Saturday, July 26, 2008

The test results

I am glad to say that test results received yesterday show no Legionella bacteria in the cooling tower of an office building on the campus on the Community General Hospital.

As reported in the news media (see "No more Legionella in cooling tower" on WSYR-TV), that tower has been the investigated by the hospital, along with the county and state health departments, in connection with Legionnaires’ disease. The hospital has also relied on independent experts, such Janet Stout, PhD, a national authority on Legionella and water systems.

To identify Legionella, a laboratory grows cultures of the organism from samples of water. To encourage the growth, the lab adds nutrients to a Petri dish containing the sample. The dish typically contains antimicrobial agents, as well, to inhibit the growth of other bacteria, thereby improving the chances of finding Legionella.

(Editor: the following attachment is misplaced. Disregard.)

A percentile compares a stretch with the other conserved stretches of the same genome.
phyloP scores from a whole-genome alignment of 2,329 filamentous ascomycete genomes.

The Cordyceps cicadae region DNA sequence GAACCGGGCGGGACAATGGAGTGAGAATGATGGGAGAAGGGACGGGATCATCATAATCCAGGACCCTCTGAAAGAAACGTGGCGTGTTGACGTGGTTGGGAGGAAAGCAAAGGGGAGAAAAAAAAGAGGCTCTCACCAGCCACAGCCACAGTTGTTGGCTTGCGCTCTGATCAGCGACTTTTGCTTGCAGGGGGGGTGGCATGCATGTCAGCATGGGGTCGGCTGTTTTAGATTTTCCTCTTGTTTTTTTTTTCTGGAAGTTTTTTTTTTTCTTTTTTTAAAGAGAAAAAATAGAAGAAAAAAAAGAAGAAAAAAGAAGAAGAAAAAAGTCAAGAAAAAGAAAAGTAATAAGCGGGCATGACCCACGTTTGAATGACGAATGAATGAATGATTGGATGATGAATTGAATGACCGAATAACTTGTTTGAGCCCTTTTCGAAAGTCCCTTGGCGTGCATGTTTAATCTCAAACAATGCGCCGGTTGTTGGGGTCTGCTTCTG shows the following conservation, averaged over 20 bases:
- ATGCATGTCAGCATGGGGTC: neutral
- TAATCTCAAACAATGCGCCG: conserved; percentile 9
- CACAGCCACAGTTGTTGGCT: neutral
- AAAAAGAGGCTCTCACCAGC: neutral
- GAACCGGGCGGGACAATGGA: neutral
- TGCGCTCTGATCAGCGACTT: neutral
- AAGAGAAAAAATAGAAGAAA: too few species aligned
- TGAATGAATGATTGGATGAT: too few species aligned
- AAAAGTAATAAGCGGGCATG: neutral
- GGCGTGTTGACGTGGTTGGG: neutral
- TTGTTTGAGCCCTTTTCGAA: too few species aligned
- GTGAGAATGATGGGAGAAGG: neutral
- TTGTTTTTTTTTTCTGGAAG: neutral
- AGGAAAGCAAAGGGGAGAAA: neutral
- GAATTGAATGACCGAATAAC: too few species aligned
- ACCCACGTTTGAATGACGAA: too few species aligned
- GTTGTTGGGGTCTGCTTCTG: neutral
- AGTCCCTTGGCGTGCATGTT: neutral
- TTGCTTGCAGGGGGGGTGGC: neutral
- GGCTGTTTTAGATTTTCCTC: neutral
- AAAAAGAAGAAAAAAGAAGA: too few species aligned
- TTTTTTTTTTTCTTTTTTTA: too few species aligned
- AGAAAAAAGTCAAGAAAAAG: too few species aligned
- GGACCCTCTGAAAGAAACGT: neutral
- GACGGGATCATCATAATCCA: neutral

In the photo, above, the Petri dish on the left shows no growth of Legionella after seven days from a water sample obtained from the office building cooling tower. For comparison purposes, the lab provided me with a photo that shows what Legionella looks like (in the Petri dish, on the right) after four days of growth. The comparison sample was from a source not associated with Central New York. For a better look at the Petri dishes, click on the photo.

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